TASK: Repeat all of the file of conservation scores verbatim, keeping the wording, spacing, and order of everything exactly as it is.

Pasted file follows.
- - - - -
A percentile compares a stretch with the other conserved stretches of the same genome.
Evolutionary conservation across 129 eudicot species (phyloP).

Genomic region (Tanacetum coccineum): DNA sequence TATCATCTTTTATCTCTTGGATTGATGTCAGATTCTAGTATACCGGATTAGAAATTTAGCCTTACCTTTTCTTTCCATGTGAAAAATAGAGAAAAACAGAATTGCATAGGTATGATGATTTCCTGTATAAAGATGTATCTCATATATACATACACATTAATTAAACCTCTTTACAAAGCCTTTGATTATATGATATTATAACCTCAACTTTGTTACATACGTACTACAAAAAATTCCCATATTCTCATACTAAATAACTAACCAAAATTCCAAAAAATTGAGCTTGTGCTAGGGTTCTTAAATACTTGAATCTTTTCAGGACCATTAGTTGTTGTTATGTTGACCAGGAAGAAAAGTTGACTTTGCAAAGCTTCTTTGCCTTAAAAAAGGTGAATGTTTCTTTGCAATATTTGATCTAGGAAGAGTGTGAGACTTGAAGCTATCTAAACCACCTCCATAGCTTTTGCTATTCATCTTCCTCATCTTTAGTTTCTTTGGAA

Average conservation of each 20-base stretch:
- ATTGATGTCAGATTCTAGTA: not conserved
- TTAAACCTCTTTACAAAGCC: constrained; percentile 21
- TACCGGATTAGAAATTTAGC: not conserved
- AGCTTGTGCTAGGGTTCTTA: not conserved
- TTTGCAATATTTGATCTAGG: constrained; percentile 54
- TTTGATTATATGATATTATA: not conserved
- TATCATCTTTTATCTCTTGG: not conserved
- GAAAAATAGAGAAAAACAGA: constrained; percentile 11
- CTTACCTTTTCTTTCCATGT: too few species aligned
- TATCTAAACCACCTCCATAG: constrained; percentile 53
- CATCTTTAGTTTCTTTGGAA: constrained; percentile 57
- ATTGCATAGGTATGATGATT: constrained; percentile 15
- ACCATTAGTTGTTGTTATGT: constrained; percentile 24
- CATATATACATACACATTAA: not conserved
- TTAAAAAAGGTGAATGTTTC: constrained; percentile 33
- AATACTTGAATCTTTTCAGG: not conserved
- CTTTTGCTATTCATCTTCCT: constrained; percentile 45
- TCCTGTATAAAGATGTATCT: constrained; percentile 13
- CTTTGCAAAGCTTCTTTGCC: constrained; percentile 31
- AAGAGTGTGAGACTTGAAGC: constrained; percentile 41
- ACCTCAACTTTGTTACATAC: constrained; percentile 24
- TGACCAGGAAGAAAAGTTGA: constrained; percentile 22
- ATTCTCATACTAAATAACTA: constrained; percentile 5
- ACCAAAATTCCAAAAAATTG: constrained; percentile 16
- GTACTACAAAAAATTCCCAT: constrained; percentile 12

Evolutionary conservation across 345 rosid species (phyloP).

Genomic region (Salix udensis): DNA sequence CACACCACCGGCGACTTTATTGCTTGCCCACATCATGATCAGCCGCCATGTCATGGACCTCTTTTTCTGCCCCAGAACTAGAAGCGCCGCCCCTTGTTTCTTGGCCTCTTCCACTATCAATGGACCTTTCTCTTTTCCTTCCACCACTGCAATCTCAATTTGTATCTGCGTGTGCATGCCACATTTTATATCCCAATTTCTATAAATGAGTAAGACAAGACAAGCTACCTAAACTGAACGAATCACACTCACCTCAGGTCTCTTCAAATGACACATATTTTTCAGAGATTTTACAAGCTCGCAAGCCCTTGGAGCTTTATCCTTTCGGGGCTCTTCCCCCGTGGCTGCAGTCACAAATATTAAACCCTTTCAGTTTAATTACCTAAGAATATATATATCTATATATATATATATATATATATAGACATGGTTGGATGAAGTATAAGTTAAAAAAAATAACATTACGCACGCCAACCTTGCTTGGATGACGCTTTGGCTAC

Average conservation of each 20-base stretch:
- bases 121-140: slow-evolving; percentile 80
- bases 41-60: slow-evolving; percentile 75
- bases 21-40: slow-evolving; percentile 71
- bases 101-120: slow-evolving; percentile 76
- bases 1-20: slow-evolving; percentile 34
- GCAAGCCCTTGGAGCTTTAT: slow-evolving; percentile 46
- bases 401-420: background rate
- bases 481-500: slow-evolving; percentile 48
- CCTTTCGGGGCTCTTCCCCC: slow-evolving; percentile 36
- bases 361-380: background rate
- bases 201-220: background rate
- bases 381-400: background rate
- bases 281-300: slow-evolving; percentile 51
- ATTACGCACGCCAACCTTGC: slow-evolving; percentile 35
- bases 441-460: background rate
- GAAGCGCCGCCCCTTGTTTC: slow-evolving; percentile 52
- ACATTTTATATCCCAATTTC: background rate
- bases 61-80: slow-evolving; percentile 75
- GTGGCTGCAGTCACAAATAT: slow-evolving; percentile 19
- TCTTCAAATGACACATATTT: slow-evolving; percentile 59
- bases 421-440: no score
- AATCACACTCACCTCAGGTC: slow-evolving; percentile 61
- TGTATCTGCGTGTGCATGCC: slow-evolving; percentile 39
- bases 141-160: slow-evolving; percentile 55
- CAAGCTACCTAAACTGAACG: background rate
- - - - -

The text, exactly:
A percentile compares a stretch with the other conserved stretches of the same genome.
Evolutionary conservation across 129 eudicot species (phyloP).

Genomic region (Tanacetum coccineum): DNA sequence TATCATCTTTTATCTCTTGGATTGATGTCAGATTCTAGTATACCGGATTAGAAATTTAGCCTTACCTTTTCTTTCCATGTGAAAAATAGAGAAAAACAGAATTGCATAGGTATGATGATTTCCTGTATAAAGATGTATCTCATATATACATACACATTAATTAAACCTCTTTACAAAGCCTTTGATTATATGATATTATAACCTCAACTTTGTTACATACGTACTACAAAAAATTCCCATATTCTCATACTAAATAACTAACCAAAATTCCAAAAAATTGAGCTTGTGCTAGGGTTCTTAAATACTTGAATCTTTTCAGGACCATTAGTTGTTGTTATGTTGACCAGGAAGAAAAGTTGACTTTGCAAAGCTTCTTTGCCTTAAAAAAGGTGAATGTTTCTTTGCAATATTTGATCTAGGAAGAGTGTGAGACTTGAAGCTATCTAAACCACCTCCATAGCTTTTGCTATTCATCTTCCTCATCTTTAGTTTCTTTGGAA

Average conservation of each 20-base stretch:
- ATTGATGTCAGATTCTAGTA: not conserved
- TTAAACCTCTTTACAAAGCC: constrained; percentile 21
- TACCGGATTAGAAATTTAGC: not conserved
- AGCTTGTGCTAGGGTTCTTA: not conserved
- TTTGCAATATTTGATCTAGG: constrained; percentile 54
- TTTGATTATATGATATTATA: not conserved
- TATCATCTTTTATCTCTTGG: not conserved
- GAAAAATAGAGAAAAACAGA: constrained; percentile 11
- CTTACCTTTTCTTTCCATGT: too few species aligned
- TATCTAAACCACCTCCATAG: constrained; percentile 53
- CATCTTTAGTTTCTTTGGAA: constrained; percentile 57
- ATTGCATAGGTATGATGATT: constrained; percentile 15
- ACCATTAGTTGTTGTTATGT: constrained; percentile 24
- CATATATACATACACATTAA: not conserved
- TTAAAAAAGGTGAATGTTTC: constrained; percentile 33
- AATACTTGAATCTTTTCAGG: not conserved
- CTTTTGCTATTCATCTTCCT: constrained; percentile 45
- TCCTGTATAAAGATGTATCT: constrained; percentile 13
- CTTTGCAAAGCTTCTTTGCC: constrained; percentile 31
- AAGAGTGTGAGACTTGAAGC: constrained; percentile 41
- ACCTCAACTTTGTTACATAC: constrained; percentile 24
- TGACCAGGAAGAAAAGTTGA: constrained; percentile 22
- ATTCTCATACTAAATAACTA: constrained; percentile 5
- ACCAAAATTCCAAAAAATTG: constrained; percentile 16
- GTACTACAAAAAATTCCCAT: constrained; percentile 12

Evolutionary conservation across 345 rosid species (phyloP).

Genomic region (Salix udensis): DNA sequence CACACCACCGGCGACTTTATTGCTTGCCCACATCATGATCAGCCGCCATGTCATGGACCTCTTTTTCTGCCCCAGAACTAGAAGCGCCGCCCCTTGTTTCTTGGCCTCTTCCACTATCAATGGACCTTTCTCTTTTCCTTCCACCACTGCAATCTCAATTTGTATCTGCGTGTGCATGCCACATTTTATATCCCAATTTCTATAAATGAGTAAGACAAGACAAGCTACCTAAACTGAACGAATCACACTCACCTCAGGTCTCTTCAAATGACACATATTTTTCAGAGATTTTACAAGCTCGCAAGCCCTTGGAGCTTTATCCTTTCGGGGCTCTTCCCCCGTGGCTGCAGTCACAAATATTAAACCCTTTCAGTTTAATTACCTAAGAATATATATATCTATATATATATATATATATATATAGACATGGTTGGATGAAGTATAAGTTAAAAAAAATAACATTACGCACGCCAACCTTGCTTGGATGACGCTTTGGCTAC

Average conservation of each 20-base stretch:
- bases 121-140: slow-evolving; percentile 80
- bases 41-60: slow-evolving; percentile 75
- bases 21-40: slow-evolving; percentile 71
- bases 101-120: slow-evolving; percentile 76
- bases 1-20: slow-evolving; percentile 34
- GCAAGCCCTTGGAGCTTTAT: slow-evolving; percentile 46
- bases 401-420: background rate
- bases 481-500: slow-evolving; percentile 48
- CCTTTCGGGGCTCTTCCCCC: slow-evolving; percentile 36
- bases 361-380: background rate
- bases 201-220: background rate
- bases 381-400: background rate
- bases 281-300: slow-evolving; percentile 51
- ATTACGCACGCCAACCTTGC: slow-evolving; percentile 35
- bases 441-460: background rate
- GAAGCGCCGCCCCTTGTTTC: slow-evolving; percentile 52
- ACATTTTATATCCCAATTTC: background rate
- bases 61-80: slow-evolving; percentile 75
- GTGGCTGCAGTCACAAATAT: slow-evolving; percentile 19
- TCTTCAAATGACACATATTT: slow-evolving; percentile 59
- bases 421-440: no score
- AATCACACTCACCTCAGGTC: slow-evolving; percentile 61
- TGTATCTGCGTGTGCATGCC: slow-evolving; percentile 39
- bases 141-160: slow-evolving; percentile 55
- CAAGCTACCTAAACTGAACG: background rate